The Plymouth Gran Fury is an automobile manufactured by the Chrysler Corporation to signify Plymouth's largest full-size automobile from 1975 to 1977. The nameplate would be used on successive downsizings, first in 1980, and again in 1982, through what would originally have been intermediate and compact classes in the early 1970s, all with conventional rear-wheel drive layouts. By the time the Plymouth Gran Fury ended production in 1989, it was Plymouth's last remaining rear-wheel drive car, a configuration used since Plymouth's first car was introduced in 1928. It was also Plymouth's last remaining V8 equipped vehicle. Plymouth would not have another rear-wheel drive car until the 1997 Prowler roadster. After Chevrolet ended production of the Caprice, only Ford continued production of its V8 powered rear-wheel drive Crown Victoria full-sized sedan. By the 2000s, the Plymouth nameplate had been retired, but Chrysler's Mercedes-based Chrysler 300 and Dodge Charger re-introduced full-sized V8 powered rear-wheel drive sedans.
Before 1975, the top line models in Plymouth's Fury series were known as the "Fury Gran Coupe" and "Fury Gran Sedan". The Fury Gran Coupe model was introduced in 1970 as a highly trimmed pillared coupe. It moved to the two-door hardtop body for 1971, when a "Fury Gran Coupe" hardtop sedan was also available, renamed "Fury Gran Sedan" for 1972. The Gran Coupe and Gran Sedan models continued in 1973 and 1974.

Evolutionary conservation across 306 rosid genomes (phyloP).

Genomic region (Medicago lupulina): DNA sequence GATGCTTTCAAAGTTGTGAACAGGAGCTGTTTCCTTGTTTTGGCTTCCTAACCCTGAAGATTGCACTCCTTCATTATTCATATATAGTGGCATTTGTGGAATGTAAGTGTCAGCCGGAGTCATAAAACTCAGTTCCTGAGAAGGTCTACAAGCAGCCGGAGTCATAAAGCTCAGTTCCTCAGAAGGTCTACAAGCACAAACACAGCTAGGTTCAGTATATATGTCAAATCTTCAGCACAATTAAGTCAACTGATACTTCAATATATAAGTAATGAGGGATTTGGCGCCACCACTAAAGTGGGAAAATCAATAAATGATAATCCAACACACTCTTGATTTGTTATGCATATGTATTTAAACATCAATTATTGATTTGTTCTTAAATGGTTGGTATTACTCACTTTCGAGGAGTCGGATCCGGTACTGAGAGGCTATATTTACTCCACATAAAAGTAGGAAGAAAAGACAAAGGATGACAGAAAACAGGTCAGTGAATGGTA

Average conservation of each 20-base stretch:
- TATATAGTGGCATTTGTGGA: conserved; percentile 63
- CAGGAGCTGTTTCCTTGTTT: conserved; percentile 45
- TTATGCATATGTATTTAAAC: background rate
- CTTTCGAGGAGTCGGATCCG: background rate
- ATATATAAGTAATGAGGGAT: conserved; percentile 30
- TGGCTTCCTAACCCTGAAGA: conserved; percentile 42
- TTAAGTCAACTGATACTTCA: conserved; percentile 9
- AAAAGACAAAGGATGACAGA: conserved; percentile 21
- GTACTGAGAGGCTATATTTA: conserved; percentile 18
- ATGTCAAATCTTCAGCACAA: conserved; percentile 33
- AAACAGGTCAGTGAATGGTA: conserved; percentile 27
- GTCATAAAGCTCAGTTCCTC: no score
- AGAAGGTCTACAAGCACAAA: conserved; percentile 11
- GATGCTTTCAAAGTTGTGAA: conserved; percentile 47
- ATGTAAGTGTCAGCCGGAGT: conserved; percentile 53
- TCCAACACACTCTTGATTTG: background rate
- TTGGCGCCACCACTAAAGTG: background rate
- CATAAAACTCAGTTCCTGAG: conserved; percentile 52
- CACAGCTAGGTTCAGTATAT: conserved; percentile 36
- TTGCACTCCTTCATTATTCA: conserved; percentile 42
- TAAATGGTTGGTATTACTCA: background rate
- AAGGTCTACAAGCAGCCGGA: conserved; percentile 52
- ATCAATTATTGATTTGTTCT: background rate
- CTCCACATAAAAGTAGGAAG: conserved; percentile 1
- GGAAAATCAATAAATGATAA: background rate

Other articles related to "plymouth gran fury, gran fury, plymouth":
... The M-body Gran Fury was also sold in Canada from 1978 to 1989 as the Plymouth Caravelle, badged "Caravelle Salon" after the midsize front-drive Plymouth Caravelle was released in Canada for 1983 ... It was sold only by Canadian Plymouth dealers and was not available in the U.S ...
Famous quotes containing the words fury and/or plymouth:
“Its fury aims to shatter but our altars: it scorns only the gods and never the mortals.”
—Pierre Corneille (16061684)
“In clear weather the laziest may look across the Bay as far as Plymouth at a glance, or over the Atlantic as far as human vision reaches, merely raising his eyelids; or if he is too lazy to look after all, he can hardly help hearing the ceaseless dash and roar of the breakers. The restless ocean may at any moment cast up a whale or a wrecked vessel at your feet. All the reporters in the world, the most rapid stenographers, could not report the news it brings.”
—Henry David Thoreau (18171862)